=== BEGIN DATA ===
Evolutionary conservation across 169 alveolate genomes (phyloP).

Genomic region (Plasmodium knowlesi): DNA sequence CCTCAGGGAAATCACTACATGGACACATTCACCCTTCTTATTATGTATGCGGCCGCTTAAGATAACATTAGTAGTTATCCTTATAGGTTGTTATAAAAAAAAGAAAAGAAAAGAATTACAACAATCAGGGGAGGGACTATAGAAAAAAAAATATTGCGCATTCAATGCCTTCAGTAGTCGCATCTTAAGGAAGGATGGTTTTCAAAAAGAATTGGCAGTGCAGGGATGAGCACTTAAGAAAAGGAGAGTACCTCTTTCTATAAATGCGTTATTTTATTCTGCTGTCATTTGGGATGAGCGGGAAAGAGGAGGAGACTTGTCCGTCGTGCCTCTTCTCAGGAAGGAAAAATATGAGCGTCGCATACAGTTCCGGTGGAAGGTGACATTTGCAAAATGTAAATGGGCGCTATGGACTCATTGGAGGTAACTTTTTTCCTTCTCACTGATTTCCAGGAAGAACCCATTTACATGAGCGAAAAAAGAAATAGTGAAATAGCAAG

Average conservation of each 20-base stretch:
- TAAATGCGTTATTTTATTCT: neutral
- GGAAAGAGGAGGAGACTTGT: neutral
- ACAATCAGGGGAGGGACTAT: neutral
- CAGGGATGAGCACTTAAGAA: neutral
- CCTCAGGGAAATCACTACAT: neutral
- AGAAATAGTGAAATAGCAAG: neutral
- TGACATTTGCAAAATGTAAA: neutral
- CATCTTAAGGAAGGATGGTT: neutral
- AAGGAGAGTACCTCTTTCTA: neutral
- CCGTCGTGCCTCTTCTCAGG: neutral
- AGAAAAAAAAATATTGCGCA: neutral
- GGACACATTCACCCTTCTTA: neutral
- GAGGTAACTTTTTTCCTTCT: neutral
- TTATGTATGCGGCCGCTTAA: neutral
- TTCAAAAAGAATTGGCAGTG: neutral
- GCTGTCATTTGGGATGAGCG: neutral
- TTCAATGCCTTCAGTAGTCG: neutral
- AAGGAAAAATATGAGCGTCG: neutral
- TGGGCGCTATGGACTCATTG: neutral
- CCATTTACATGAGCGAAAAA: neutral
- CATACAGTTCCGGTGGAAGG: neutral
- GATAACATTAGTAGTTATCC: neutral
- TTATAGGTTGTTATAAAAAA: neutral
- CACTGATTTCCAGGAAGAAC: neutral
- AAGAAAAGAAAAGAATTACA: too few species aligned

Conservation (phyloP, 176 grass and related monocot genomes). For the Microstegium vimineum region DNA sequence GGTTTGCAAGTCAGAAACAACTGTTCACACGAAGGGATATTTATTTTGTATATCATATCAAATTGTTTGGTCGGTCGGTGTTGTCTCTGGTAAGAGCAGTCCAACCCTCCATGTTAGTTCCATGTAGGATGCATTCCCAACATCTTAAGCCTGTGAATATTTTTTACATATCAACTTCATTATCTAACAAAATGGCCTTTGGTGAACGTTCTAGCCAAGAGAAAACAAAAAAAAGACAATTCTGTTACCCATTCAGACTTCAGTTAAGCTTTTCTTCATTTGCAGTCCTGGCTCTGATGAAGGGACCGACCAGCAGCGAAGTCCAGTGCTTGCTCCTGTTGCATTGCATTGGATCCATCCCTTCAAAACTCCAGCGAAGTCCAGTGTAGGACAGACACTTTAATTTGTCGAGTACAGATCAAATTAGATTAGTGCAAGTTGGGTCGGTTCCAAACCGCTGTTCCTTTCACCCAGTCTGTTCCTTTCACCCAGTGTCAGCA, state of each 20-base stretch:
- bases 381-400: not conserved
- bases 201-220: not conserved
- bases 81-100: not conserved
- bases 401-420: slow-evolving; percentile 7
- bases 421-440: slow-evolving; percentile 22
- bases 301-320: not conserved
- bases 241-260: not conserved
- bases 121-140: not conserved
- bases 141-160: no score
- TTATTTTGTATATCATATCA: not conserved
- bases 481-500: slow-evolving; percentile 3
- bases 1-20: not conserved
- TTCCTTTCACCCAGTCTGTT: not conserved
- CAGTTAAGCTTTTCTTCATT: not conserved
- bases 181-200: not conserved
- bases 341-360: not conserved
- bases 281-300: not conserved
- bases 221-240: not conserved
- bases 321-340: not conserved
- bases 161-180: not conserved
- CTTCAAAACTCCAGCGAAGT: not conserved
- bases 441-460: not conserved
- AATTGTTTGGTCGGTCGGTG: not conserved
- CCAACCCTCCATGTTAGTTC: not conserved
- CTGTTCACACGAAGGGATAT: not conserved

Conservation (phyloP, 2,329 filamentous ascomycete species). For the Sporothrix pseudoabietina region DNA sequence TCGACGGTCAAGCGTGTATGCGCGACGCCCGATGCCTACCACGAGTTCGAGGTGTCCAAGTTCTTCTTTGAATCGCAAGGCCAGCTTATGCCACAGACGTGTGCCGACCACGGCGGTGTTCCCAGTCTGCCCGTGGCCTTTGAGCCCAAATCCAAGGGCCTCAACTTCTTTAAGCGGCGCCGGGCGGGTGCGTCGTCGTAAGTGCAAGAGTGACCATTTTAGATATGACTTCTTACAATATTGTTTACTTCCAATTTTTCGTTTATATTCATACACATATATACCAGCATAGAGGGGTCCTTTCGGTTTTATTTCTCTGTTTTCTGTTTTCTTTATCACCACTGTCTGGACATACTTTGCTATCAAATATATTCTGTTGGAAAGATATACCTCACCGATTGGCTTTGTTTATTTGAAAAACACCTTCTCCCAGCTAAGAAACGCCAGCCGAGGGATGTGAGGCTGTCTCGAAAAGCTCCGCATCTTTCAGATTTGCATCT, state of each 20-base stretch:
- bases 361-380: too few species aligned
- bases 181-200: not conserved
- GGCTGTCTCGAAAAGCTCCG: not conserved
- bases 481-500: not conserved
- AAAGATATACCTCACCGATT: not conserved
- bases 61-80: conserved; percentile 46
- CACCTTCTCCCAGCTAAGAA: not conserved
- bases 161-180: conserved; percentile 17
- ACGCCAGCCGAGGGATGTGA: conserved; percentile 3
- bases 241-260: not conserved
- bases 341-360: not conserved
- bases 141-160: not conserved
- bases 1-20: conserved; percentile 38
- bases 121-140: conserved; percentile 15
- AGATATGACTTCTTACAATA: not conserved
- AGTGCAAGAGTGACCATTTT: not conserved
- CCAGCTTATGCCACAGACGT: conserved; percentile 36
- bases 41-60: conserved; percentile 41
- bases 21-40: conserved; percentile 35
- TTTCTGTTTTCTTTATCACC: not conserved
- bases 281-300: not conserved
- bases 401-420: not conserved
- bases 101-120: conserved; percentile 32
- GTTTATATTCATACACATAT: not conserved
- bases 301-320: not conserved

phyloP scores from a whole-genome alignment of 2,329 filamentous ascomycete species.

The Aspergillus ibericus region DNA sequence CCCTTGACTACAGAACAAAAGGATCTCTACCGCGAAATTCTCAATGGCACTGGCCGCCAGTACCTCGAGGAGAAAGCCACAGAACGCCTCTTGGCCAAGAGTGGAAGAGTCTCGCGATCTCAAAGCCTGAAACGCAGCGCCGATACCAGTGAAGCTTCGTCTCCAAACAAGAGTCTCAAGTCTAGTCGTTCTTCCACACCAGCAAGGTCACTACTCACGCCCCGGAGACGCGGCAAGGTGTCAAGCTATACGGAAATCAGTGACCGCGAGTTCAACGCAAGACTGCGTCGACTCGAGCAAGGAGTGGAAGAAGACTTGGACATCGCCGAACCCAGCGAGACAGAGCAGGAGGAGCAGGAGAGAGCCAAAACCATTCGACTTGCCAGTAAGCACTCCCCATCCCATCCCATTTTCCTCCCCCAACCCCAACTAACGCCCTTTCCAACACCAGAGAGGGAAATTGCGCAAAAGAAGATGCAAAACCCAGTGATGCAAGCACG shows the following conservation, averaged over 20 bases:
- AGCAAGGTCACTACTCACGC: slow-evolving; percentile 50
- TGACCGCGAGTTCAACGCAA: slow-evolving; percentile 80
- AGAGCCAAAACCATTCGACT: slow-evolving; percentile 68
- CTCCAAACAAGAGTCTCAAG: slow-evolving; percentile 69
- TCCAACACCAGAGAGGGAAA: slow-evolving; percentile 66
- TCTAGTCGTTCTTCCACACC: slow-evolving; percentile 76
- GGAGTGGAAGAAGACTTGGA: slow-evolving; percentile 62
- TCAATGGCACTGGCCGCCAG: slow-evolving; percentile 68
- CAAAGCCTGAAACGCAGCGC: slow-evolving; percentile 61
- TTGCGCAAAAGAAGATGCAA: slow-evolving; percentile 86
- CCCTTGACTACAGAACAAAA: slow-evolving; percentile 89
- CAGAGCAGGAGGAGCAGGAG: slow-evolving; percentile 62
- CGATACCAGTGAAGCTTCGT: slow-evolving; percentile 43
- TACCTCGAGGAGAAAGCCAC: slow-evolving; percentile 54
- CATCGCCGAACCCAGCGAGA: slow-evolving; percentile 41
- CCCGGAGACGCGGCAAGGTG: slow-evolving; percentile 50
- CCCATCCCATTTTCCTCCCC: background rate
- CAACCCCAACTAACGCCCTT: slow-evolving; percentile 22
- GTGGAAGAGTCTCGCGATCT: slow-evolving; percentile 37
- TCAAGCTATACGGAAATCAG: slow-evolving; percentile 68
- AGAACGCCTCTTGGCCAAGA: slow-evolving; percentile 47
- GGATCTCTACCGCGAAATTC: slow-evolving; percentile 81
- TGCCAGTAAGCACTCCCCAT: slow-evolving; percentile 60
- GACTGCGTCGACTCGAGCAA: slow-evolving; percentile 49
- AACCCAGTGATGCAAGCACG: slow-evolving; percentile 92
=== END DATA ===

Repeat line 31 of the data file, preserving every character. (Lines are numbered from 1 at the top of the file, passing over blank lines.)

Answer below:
- bases 201-220: not conserved